Not digging it: First Quantum abandons Pebble project

Canada’s First Quantum Minerals became the fourth mining company to abandon the Pebble Mine project in Bristol Bay. The first three — Mitsubishi, Anglo American and Rio Tinto — are the three largest mining companies in the world.

Northern Dynasty, which has a claim on the mine property through its subsidiary Pebble Limited Partnership and is also based in Canada, said in a statement this week that it was unable to finalize a partnership agreement with First Quantum after establishing a framework in December 2017.

“This is the fourth major company that’s pulled out of Pebble because of the massive environmental risks, lack of economic feasibility and widespread local opposition,” said Dillingham, Alaska-based commercial fisherman Robin Samuelsen. “Pebble is a bankrupt organization now and will quickly run out of what little money they have with no access to further capital. The governor now needs to move forward on canceling the mineral leases a reclassifying the land to ensure protection for our jobs and way of life in the Bristol Bay region where opposition to Pebble Mine is unwavering.”

Under the framework, First Quantum was to provide $150 million for legal and consulting costs associated with the permitting process in exchange for an option on half of the Pebble partnership. But the permitting process has not been smooth.

A coalition of Alaska business leaders, commercial fishermen, Bristol Bay Tribes and conservation organizations took out a full-page ad in Canada’s Globe and Mail newspaper vowing to continue fighting the project. The ad was timed to coincide with the First Quantum’s annual general meeting in Toronto in early May.

NRDC anti-Pebble ad

An anti-Pebble Mine coalition published this full-page ad in a Toronto paper to coincide with First Quantum Mineral’s annual meeting.

Members of the coalition also showed up to the meeting and delivered more than 250,000 petitions urging First Quantum to withdraw from its agreement with Northern Dynasty.

The treasurer of California, the comptroller of New York City and the comptroller of New York state all pressured First Quantum to withdraw from the deal.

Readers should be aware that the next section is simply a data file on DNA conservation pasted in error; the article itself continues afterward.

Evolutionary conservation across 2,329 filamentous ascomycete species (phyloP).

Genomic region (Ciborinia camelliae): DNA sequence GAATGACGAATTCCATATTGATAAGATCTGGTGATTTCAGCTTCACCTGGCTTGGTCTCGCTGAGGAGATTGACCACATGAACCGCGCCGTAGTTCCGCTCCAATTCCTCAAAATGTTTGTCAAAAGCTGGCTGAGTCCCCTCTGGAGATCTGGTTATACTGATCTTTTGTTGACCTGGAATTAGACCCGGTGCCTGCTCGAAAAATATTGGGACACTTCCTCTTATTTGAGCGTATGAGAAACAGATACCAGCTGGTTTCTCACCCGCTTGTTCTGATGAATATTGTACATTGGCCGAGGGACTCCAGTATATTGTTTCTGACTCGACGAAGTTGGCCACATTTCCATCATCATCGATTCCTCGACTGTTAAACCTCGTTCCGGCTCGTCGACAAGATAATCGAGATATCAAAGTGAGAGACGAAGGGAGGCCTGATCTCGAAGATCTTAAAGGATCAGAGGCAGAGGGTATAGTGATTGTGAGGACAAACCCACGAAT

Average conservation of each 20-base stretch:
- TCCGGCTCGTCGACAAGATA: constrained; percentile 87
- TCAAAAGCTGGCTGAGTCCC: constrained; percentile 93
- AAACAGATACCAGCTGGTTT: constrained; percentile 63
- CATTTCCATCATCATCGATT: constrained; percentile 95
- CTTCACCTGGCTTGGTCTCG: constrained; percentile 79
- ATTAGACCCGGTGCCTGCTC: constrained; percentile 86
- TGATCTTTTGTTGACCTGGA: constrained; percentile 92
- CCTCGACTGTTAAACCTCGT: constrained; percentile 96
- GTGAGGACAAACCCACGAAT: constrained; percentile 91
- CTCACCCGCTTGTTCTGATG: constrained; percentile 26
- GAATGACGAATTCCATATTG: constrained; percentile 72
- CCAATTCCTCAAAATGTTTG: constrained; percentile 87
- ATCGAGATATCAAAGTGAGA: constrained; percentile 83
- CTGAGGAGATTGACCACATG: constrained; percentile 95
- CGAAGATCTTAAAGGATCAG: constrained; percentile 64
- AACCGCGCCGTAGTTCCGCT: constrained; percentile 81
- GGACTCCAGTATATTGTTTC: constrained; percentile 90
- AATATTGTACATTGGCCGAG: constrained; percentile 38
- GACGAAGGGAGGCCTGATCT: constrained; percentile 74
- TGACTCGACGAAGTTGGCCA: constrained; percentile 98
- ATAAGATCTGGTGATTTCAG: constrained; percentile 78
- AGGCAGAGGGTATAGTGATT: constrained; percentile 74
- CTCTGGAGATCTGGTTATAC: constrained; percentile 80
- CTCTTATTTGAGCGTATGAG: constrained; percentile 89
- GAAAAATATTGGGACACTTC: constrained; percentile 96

Pebble Limited Partnership applied for permits with the U.S. Army Corps of Engineers on a 417-square-mile block that contains a deposit of copper, gold and molybdenum. The deposit is located about 200 miles southwest of Anchorage and 60 miles west of Cook Inlet. The closest communities are about 17 miles from the site. The project proposal includes a transportation corridor, a port and a natural gas pipeline. The land is owned by the state of Alaska.

The proposed project would support a mine for about 20 years — about as long as local Alaskans and commercial fishermen have been fighting the proposal. Opponents say the toxic byproducts of metals extraction would have to be contained in tailings ponds, creating a perpetual threat to the most productive wild salmon fishery in the world. Bristol Bay’s fishery generates $1.5 billion annually, supports 14,000 jobs, and supplies half the world’s sockeye salmon.

The United Fishermen of Alaska reported Bristol Bay’s 2016 commercial salmon ex-vessel value alone was $192 million with a projected $214 million in 2017. And nearly 100 percent of local residents fish the bay for subsistence.

“This is great news coming at the onset of what looks to be a banner season for Bristol Bay fishermen,” said Mark Niver of Commercial Fishermen for Bristol Bay, who takes a break from his North Slope job each year to fish with his sons in Bristol Bay. “For too long now we have set out each year with fear and worry about the possibility of Pebble moving forward and threatening our jobs and businesses. Alaska Gov. Bill Walker and Sen. Lisa Murkowski now have an opportunity wide open to them to change that. The governor needs to call for a moratorium on mineral exploration in the watershed and just let people go fishing. We need a year where we don’t have this sword hanging over our head.”

Tom Collier, Pebble Limited Partnership CEO, said in a statement that his company’s operations were “business as usual,” despite the fallout, according to the Associated Press. Collier added that he believes Pebble will secure the funding necessary to continue the permitting process. The transportation corridor would cross state land as well as land patented under the Alaska Native Claims Settlement Act.

The public comment period on the Pebble project is open until June 29.

Submit your comment online at Pebble Project EIS.

Mail comments to:
Program Manager, Regulatory Division
U.S. Army Corps of Engineers
PO Box 6898
Joint Base Elmendorf
Richardson, AK 99506-0898

About the author

Jessica Hathaway

Jessica Hathaway is the editor in chief of National Fisherman. She has been covering the fishing industry for 12 years, worked in maritime publishing for 17, and has served on the Alaska Seafood Marketing Institute’s Communications Committee for two years.

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